04-22-2011, 07:19 PM
    I think most of the high bum illusion is either the angle of the photo or the fact that the roundpen we were working in was slanted and sloppy. She does have a bit of a long back, but I'm confident she'll grow up a little so it's not so extreme on her body. She steps through beautifully under saddle, I can feel how well she steps up under her. I had her in a western pleasure jog(much to my dislike) yesterday, because my leader got too lazy to keep up a good trot.

    I'm definitely not going to be tying her head down to get her in frame. Slow, patient work has always gotten me good framed dressage horses. I work with a trainer upon occasion, but I train mostly myself. I've been on her a few times now, with someone leading me. And yesterday was her second ride in a bridle with a bit. She's doing so well, and progressing so quickly.

    I'm looking into training her mostly for dressage, since she has such a rhythmic, springy gait. Eventually I hope to start the little lady over fences, because she's so brave you wouldn't believe. I'll probably show her in APHA halter and green hunter walt trot for a few years while her training goes further.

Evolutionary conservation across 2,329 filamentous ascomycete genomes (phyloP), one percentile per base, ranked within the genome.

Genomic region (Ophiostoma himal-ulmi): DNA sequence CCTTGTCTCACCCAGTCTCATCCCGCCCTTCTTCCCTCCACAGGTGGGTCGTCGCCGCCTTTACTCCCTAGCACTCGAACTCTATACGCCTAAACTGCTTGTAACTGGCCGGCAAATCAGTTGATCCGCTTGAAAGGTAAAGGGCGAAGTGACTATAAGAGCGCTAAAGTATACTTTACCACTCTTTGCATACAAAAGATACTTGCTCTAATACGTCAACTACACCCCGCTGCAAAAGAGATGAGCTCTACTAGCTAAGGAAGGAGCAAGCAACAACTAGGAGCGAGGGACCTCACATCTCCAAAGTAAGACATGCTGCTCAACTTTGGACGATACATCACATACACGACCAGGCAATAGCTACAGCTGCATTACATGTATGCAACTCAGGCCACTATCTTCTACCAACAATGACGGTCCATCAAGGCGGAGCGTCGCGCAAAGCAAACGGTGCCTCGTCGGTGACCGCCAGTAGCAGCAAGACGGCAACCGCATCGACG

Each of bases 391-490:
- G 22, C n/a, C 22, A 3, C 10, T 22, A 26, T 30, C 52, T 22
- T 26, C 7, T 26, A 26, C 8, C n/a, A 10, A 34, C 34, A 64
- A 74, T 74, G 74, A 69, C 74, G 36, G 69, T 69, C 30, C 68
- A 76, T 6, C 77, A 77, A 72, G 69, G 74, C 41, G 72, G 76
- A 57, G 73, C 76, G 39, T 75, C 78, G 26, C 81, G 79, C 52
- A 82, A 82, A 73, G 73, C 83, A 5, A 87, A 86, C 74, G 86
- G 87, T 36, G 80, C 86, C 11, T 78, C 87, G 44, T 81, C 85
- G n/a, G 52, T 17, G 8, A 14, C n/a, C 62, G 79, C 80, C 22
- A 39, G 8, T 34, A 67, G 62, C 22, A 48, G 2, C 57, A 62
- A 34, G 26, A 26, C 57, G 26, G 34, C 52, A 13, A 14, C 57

I'm hoping to be able to get some good confo shots of her when the mud dries up around here and I can actually bathe her.

    PS- it turns out she'll be 5 next month!
        04-23-2011, 04:35 PM
    Wow so it sounds like you have nothing to worry about! I'll bet she has great gaits; that's the thing with long-backed horses. With someone who knows how to develop their topline correctly (which it sounds like you do) there is little danger of the back sinking, and while it will always be a bit weaker than short-backed horses it often allows for better scope over fences and good suspension in gaits. Plus she won't overreach, forge, or pull shoes as easily as say my TB, who is the opposite build with a very short back and very long legs (which is my personally preferred build, but if you look at a well-bred Holsteiner sporthors,e they often have the longer backs and short legs, and they are beautiful jumpers).